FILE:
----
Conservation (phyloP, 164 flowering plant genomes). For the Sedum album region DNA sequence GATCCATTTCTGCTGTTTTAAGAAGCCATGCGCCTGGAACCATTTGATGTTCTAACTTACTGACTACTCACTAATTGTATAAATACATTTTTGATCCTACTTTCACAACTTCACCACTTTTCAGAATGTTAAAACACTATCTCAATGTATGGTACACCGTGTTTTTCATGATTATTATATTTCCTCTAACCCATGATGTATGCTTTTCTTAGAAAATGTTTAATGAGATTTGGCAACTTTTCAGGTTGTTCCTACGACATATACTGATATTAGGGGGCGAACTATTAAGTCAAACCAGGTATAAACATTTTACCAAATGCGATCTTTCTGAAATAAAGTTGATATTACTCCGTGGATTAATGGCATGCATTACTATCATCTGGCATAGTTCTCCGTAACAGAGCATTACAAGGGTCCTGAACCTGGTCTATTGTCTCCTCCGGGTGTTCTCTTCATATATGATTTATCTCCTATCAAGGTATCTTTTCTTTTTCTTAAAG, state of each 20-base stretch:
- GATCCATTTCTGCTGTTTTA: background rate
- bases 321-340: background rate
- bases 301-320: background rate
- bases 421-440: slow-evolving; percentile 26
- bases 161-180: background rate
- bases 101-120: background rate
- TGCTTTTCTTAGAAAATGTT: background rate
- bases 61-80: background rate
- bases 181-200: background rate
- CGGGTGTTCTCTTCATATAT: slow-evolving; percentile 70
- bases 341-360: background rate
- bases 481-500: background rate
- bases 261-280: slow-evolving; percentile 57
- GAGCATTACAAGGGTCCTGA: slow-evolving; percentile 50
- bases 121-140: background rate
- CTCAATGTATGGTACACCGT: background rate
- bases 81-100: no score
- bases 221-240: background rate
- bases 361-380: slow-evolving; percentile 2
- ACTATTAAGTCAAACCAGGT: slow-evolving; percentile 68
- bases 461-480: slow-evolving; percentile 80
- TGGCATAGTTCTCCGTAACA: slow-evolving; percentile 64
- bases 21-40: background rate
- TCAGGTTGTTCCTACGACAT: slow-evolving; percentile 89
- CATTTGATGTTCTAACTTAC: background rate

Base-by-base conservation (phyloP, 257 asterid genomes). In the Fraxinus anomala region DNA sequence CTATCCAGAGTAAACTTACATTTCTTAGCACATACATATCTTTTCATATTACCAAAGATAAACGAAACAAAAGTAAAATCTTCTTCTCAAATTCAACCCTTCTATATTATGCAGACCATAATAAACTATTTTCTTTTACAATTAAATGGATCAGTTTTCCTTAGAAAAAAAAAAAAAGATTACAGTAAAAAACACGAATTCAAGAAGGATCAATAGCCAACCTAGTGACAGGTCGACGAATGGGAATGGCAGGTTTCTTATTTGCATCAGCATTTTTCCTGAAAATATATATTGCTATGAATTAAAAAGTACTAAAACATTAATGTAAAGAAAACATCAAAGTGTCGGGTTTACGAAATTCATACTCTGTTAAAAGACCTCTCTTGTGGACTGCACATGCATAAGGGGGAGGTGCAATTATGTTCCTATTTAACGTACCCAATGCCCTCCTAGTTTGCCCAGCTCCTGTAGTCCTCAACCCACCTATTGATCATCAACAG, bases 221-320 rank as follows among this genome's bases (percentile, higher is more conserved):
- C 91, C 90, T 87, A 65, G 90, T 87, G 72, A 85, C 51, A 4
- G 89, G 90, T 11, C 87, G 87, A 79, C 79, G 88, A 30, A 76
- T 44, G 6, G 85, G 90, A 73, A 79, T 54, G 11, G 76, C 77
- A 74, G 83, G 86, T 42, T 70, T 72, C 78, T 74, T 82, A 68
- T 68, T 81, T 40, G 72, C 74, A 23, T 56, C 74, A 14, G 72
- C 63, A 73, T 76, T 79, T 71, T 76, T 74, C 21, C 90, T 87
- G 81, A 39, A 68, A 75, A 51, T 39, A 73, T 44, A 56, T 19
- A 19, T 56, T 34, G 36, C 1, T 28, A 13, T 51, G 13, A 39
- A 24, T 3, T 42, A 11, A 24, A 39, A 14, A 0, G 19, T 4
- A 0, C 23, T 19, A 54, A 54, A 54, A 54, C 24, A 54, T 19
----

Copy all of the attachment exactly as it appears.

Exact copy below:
Conservation (phyloP, 164 flowering plant genomes). For the Sedum album region DNA sequence GATCCATTTCTGCTGTTTTAAGAAGCCATGCGCCTGGAACCATTTGATGTTCTAACTTACTGACTACTCACTAATTGTATAAATACATTTTTGATCCTACTTTCACAACTTCACCACTTTTCAGAATGTTAAAACACTATCTCAATGTATGGTACACCGTGTTTTTCATGATTATTATATTTCCTCTAACCCATGATGTATGCTTTTCTTAGAAAATGTTTAATGAGATTTGGCAACTTTTCAGGTTGTTCCTACGACATATACTGATATTAGGGGGCGAACTATTAAGTCAAACCAGGTATAAACATTTTACCAAATGCGATCTTTCTGAAATAAAGTTGATATTACTCCGTGGATTAATGGCATGCATTACTATCATCTGGCATAGTTCTCCGTAACAGAGCATTACAAGGGTCCTGAACCTGGTCTATTGTCTCCTCCGGGTGTTCTCTTCATATATGATTTATCTCCTATCAAGGTATCTTTTCTTTTTCTTAAAG, state of each 20-base stretch:
- GATCCATTTCTGCTGTTTTA: background rate
- bases 321-340: background rate
- bases 301-320: background rate
- bases 421-440: slow-evolving; percentile 26
- bases 161-180: background rate
- bases 101-120: background rate
- TGCTTTTCTTAGAAAATGTT: background rate
- bases 61-80: background rate
- bases 181-200: background rate
- CGGGTGTTCTCTTCATATAT: slow-evolving; percentile 70
- bases 341-360: background rate
- bases 481-500: background rate
- bases 261-280: slow-evolving; percentile 57
- GAGCATTACAAGGGTCCTGA: slow-evolving; percentile 50
- bases 121-140: background rate
- CTCAATGTATGGTACACCGT: background rate
- bases 81-100: no score
- bases 221-240: background rate
- bases 361-380: slow-evolving; percentile 2
- ACTATTAAGTCAAACCAGGT: slow-evolving; percentile 68
- bases 461-480: slow-evolving; percentile 80
- TGGCATAGTTCTCCGTAACA: slow-evolving; percentile 64
- bases 21-40: background rate
- TCAGGTTGTTCCTACGACAT: slow-evolving; percentile 89
- CATTTGATGTTCTAACTTAC: background rate

Base-by-base conservation (phyloP, 257 asterid genomes). In the Fraxinus anomala region DNA sequence CTATCCAGAGTAAACTTACATTTCTTAGCACATACATATCTTTTCATATTACCAAAGATAAACGAAACAAAAGTAAAATCTTCTTCTCAAATTCAACCCTTCTATATTATGCAGACCATAATAAACTATTTTCTTTTACAATTAAATGGATCAGTTTTCCTTAGAAAAAAAAAAAAAGATTACAGTAAAAAACACGAATTCAAGAAGGATCAATAGCCAACCTAGTGACAGGTCGACGAATGGGAATGGCAGGTTTCTTATTTGCATCAGCATTTTTCCTGAAAATATATATTGCTATGAATTAAAAAGTACTAAAACATTAATGTAAAGAAAACATCAAAGTGTCGGGTTTACGAAATTCATACTCTGTTAAAAGACCTCTCTTGTGGACTGCACATGCATAAGGGGGAGGTGCAATTATGTTCCTATTTAACGTACCCAATGCCCTCCTAGTTTGCCCAGCTCCTGTAGTCCTCAACCCACCTATTGATCATCAACAG, bases 221-320 rank as follows among this genome's bases (percentile, higher is more conserved):
- C 91, C 90, T 87, A 65, G 90, T 87, G 72, A 85, C 51, A 4
- G 89, G 90, T 11, C 87, G 87, A 79, C 79, G 88, A 30, A 76
- T 44, G 6, G 85, G 90, A 73, A 79, T 54, G 11, G 76, C 77
- A 74, G 83, G 86, T 42, T 70, T 72, C 78, T 74, T 82, A 68
- T 68, T 81, T 40, G 72, C 74, A 23, T 56, C 74, A 14, G 72
- C 63, A 73, T 76, T 79, T 71, T 76, T 74, C 21, C 90, T 87
- G 81, A 39, A 68, A 75, A 51, T 39, A 73, T 44, A 56, T 19
- A 19, T 56, T 34, G 36, C 1, T 28, A 13, T 51, G 13, A 39
- A 24, T 3, T 42, A 11, A 24, A 39, A 14, A 0, G 19, T 4
- A 0, C 23, T 19, A 54, A 54, A 54, A 54, C 24, A 54, T 19